At Tel Aviv's Carmel Market, a Holy Trinity of Street Food: Bread, Meatballs, Sauce

This sandwich place is worth wading through the crowded market in the summer heat. And it offers vegan options, too.

Chicken balls in sauce.
Eran Laor

If life worked like a business plan, the summer would see Tel Aviv’s Carmel Market empty out. Hot, humid, lacking air-conditioning and completely chaotic. And then there are the noises and smells assailing you, leaving you no chance to defend yourself. Of course, you don’t get any of this at the upscale Sarona Market or the newly opened market in Ramat Hahayal. But that doesn’t bother the Carmel Market. It doesn’t worry the masses who continue to flock to the south Tel Aviv market and who, paradoxically, make it even more crowded and challenging.

As I attempted to clear a path through the market, no wonder I heard one young man saying these immortal words to his friend: “This is a perfect place for a terrorist.” There’s nothing I can add to that.

I arrived without a specific objective to write about, but I assumed it wouldn’t be difficult to find one: There’s probably no other site in the city in which so many food stalls and fast-food places come and go, all-year-round. And, lo, 65 feet (20 meters) into the market from the Allenby Street-King George Street entrance, the gamble paid off. The truth is, I don’t know what excited me more: Discovering that my street food senses were right, or finding a sign promising “Bread, meatballs, sauce.” Summer or not, let’s see you try and resist that holy trinity.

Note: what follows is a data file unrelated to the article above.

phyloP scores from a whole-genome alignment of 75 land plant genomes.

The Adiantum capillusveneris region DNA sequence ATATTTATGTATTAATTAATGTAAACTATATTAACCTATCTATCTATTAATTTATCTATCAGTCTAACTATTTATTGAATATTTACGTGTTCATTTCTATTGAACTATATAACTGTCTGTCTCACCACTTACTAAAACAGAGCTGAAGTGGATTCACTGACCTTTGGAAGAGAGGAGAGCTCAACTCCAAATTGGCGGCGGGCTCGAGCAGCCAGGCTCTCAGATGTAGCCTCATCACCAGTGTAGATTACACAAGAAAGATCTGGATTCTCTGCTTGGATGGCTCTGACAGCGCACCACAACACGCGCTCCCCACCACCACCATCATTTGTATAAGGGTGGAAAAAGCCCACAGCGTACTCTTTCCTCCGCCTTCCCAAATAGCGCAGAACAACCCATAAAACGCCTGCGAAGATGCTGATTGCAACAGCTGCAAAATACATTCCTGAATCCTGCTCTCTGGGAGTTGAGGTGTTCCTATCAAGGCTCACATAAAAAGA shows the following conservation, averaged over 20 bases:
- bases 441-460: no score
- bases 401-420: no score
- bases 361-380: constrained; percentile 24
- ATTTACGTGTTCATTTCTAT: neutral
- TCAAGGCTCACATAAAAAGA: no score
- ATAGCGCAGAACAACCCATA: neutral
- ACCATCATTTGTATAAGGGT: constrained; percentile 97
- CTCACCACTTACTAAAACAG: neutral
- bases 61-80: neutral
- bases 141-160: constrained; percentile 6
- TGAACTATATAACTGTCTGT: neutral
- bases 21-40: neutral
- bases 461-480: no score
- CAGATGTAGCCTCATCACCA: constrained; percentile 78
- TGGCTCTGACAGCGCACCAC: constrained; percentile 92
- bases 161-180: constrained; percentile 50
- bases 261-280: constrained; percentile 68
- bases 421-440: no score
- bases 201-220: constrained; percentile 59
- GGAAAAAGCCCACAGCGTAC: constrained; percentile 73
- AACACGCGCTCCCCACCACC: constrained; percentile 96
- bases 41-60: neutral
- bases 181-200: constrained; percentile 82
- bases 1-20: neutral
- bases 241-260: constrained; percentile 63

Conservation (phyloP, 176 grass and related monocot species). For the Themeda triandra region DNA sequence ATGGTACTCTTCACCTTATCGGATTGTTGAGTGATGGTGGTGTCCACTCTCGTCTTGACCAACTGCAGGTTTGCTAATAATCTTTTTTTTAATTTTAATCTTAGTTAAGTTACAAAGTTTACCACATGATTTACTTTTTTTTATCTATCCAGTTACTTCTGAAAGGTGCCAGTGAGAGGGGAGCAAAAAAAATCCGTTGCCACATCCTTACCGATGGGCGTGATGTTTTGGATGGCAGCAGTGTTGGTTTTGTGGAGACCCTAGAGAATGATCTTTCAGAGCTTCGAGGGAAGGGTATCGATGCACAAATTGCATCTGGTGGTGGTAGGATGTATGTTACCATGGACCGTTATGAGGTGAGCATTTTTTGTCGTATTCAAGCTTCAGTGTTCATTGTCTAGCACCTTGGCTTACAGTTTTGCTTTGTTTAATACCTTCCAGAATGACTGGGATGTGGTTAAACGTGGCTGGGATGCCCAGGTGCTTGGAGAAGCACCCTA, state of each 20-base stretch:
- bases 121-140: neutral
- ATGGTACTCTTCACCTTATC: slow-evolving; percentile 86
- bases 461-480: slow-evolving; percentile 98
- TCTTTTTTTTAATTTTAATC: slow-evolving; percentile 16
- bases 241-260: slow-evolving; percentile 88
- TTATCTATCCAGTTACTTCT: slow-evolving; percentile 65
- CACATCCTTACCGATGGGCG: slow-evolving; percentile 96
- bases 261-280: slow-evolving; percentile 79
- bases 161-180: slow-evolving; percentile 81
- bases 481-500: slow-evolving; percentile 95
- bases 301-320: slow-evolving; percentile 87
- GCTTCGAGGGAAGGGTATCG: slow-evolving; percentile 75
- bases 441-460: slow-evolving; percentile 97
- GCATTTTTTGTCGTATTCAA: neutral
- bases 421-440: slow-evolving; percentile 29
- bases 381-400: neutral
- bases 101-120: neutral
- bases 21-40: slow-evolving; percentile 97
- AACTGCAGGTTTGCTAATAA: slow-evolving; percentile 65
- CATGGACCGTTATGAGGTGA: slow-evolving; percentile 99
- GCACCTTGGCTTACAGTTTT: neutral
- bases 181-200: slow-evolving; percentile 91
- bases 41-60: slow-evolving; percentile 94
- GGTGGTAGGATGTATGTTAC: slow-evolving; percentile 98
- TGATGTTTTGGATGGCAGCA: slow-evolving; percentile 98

The vow comes from Chicho, a new branch of an old Haifa eatery, which opened last month on Rabbi Akiva Street (which branches off from the central market thoroughfare).

The meatball sandwich. A very good combination of parana, meat and sauce.
Eran Laor

Things are simple here but varied. Six types of sandwiches, all served in bread and accompanied by a small salad and soft drink (32-35 shekels – $8.35-$9.15); beef meatballs in tomato sauce, onions and herbs; lamb meatballs in a green tehina sauce and spinach; fish balls in a sauce of red pepper, garlic and coriander; chicken balls in pickled lemon sauce and celery;and two vegan options – vegetable pancakes with herbs, and beet pancakes with onions and carrots.

Four large pots sit at the front of the stand. Every time you pick up a lid, you’re greeted with the heartwarming sight of lots of meatballs in a steaming sauce. All that’s left to do is choose.

So I chose (“I’ll try the chicken balls”) – or at least, that’s what I thought. “Your first time?” asked one of the guys behind the counter. “So go for the beef.” I went with his recommendation (35 shekels). Some parana (a traditional Moroccan bread) was dispatched to one of the ovens and emerged a short time later, piping hot and ready to host a nice quantity of round meatballs (about the size of a falafel ball). If you want, you can add pickled vegetables, salad, eggplant, tehina, pickled lemon, a spicy salad dressing, and more.

A leading role